Global Sources
EE Times-Asia
Stay in touch with EE Times Asia
EE Times-Asia > Manufacturing/Packaging

New technique ups density of bundled nanotubes

Posted: 12 Jun 2007 ?? ?Print Version ?Bookmark and Share

Keywords:carbon nanotube? nanoelectronics? nanotube conductivity?

Researchers in the United States have discovered a new technique that boosts nanotube bundle density by as many as 25 times.

The technique is to immerse vertically grown tubes into a liquid organic solvent and allow them to dry, compressing the nanotubes into a dense bundle. The higher the density of carbon nanotube density, the better they can conduct electricity.

The Rensselaer Polytechnic Institute's (RPI) James Jiam-Qiang Lu, associate professor of physics, and electrical engineering research associate Zhengchun Liu detailed the results of the post-growth densification project at the International Interconnect Technology Conference last week.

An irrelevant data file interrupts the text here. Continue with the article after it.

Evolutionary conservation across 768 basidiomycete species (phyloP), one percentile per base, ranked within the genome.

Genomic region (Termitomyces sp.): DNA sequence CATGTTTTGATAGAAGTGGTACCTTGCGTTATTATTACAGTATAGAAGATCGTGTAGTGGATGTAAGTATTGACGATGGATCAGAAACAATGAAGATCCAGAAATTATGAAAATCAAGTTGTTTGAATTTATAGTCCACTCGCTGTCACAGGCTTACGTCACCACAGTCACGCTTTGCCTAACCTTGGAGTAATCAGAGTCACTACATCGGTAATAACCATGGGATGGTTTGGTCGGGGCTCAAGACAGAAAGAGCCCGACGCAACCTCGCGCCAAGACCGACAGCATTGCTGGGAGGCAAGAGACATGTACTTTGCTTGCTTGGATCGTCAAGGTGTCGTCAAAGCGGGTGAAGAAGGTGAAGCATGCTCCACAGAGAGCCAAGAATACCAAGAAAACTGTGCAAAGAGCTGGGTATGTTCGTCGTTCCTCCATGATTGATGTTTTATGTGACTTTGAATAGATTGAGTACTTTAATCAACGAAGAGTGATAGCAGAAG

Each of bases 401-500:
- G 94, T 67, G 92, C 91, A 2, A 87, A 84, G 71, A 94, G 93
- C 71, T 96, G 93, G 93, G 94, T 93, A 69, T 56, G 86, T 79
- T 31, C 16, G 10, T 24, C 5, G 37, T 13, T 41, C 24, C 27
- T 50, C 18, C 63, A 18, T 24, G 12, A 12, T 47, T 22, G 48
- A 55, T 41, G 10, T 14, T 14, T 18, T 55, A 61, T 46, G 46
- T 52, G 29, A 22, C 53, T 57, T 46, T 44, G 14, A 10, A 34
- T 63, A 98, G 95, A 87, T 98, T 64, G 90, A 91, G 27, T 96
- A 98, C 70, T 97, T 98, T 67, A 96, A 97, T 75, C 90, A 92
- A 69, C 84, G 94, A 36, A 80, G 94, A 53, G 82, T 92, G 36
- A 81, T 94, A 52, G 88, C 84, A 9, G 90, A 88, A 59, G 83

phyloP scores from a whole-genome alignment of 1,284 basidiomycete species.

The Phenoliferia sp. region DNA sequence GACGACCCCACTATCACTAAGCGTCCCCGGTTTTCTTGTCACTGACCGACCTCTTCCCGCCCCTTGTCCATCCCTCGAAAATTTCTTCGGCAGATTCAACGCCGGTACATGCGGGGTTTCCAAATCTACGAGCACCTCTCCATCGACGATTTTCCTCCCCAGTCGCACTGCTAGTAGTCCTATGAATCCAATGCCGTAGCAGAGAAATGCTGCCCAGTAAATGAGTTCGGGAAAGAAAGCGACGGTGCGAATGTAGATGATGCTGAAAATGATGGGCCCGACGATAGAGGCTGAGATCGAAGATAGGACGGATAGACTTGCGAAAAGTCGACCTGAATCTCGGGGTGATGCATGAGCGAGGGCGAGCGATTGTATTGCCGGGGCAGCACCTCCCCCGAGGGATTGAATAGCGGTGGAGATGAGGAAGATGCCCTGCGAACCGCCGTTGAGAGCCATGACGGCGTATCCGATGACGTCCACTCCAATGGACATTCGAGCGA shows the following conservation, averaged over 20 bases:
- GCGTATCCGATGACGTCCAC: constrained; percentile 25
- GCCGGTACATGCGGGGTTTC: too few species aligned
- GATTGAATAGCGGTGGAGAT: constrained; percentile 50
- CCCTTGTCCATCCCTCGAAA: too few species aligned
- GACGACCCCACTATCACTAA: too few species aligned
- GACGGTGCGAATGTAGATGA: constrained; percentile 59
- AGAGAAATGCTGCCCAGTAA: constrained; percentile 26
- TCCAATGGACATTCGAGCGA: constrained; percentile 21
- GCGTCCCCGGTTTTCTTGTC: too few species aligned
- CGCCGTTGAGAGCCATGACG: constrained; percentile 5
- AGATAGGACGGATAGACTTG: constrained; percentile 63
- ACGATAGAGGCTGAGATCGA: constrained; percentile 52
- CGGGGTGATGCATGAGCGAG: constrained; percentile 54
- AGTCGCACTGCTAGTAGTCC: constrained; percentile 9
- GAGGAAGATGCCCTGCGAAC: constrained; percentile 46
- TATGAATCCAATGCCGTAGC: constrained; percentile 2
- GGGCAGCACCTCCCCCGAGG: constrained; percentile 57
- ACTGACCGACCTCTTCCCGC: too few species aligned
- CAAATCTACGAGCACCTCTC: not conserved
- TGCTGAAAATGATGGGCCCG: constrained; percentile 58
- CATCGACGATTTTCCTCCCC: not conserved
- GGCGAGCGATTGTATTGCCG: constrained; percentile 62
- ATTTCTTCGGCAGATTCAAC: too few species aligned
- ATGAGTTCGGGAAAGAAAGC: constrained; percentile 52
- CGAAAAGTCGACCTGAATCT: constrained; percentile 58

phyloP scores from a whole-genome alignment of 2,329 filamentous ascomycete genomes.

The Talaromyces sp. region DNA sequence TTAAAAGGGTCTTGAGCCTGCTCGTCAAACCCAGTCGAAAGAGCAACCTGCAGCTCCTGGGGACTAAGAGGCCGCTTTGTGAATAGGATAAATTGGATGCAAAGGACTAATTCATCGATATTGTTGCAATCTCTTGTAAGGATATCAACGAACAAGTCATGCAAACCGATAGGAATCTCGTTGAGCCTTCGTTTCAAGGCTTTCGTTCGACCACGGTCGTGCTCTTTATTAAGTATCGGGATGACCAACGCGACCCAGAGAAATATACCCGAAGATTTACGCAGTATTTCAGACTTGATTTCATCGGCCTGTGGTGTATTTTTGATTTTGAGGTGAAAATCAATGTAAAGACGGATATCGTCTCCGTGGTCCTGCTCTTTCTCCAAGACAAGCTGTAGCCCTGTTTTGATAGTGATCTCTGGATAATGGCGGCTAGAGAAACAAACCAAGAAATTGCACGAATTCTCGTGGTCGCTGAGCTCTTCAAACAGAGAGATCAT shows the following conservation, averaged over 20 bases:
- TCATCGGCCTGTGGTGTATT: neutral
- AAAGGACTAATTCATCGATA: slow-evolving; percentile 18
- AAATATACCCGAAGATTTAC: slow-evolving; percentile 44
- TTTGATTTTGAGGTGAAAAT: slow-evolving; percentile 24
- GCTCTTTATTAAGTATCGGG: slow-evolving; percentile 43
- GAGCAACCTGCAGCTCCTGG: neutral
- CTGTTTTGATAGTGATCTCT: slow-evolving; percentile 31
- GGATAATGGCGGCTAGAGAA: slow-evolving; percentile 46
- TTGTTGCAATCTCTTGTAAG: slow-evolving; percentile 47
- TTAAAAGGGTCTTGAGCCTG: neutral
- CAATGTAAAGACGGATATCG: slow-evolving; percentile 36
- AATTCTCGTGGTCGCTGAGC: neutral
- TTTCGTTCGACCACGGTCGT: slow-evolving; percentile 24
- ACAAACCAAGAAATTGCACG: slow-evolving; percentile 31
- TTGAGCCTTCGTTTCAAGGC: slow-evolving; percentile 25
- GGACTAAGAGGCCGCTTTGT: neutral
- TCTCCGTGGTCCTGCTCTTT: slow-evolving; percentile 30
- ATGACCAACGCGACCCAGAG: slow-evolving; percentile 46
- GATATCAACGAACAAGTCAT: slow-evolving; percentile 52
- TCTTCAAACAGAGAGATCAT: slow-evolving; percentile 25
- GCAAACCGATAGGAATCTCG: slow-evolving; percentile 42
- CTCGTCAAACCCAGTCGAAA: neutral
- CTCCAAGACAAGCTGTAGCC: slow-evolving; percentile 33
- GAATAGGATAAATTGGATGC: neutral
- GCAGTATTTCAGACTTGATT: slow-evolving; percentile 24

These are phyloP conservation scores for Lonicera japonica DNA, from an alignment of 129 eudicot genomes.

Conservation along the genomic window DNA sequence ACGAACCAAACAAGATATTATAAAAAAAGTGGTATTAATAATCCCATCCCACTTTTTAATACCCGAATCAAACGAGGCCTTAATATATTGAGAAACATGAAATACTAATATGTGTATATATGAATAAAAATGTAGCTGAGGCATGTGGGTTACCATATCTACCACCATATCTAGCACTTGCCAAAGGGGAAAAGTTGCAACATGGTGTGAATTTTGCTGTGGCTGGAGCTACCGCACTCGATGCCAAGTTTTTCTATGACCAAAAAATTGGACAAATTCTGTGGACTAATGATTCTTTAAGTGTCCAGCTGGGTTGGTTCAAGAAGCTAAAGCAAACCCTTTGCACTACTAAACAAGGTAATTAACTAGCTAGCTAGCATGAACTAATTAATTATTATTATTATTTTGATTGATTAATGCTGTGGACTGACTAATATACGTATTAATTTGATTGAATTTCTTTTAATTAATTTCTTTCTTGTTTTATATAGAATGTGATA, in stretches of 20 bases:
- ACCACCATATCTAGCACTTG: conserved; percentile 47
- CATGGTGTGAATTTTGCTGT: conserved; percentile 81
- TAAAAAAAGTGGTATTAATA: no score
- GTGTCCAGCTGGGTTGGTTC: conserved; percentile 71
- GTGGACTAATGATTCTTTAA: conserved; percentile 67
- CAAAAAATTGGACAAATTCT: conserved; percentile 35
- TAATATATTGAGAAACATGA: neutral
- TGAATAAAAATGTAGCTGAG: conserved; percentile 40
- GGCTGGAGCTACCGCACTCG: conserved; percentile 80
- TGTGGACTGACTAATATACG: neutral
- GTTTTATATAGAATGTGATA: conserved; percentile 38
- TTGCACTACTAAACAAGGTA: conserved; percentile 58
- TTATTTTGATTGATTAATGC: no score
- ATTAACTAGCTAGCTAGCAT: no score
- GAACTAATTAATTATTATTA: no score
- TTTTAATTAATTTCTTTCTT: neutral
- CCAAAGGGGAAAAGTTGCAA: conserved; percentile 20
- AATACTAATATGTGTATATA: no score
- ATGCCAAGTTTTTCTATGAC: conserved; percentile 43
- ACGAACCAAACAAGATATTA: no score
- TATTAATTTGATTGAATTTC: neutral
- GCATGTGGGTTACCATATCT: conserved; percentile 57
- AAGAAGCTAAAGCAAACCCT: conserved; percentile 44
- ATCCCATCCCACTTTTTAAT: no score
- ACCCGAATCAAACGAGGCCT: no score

Lu attributed the densification process to capillary coalescence, the same physical principle that allows moisture to move up a piece of tissue paper when dipped into water.

The tightly packed bundles are said to be efficient conductors, and could one day replace copper as the primary interconnects used on computer chips, according to Lu.

The RPI researchers also said the technique could hasten the transition to next-generation, three-dimensional stacked chips. "It's a significant and critical step toward the realization of carbon nanotube interconnects with better performance than copper," claimed Lu. But this would take time. "There's still a lot of work to do before this technology can be integrated into industrial applications," he said.

Alternative energy advocates such as the late Richard Smalley have long pointed to carbon nanotubes as a key technology for future power generation.

- Nicolas Mokhoff
EE Times

Article Comments - New technique ups density of bundled...
*? You can enter [0] more charecters.
*Verify code:


Visit Asia Webinars to learn about the latest in technology and get practical design tips.

Back to Top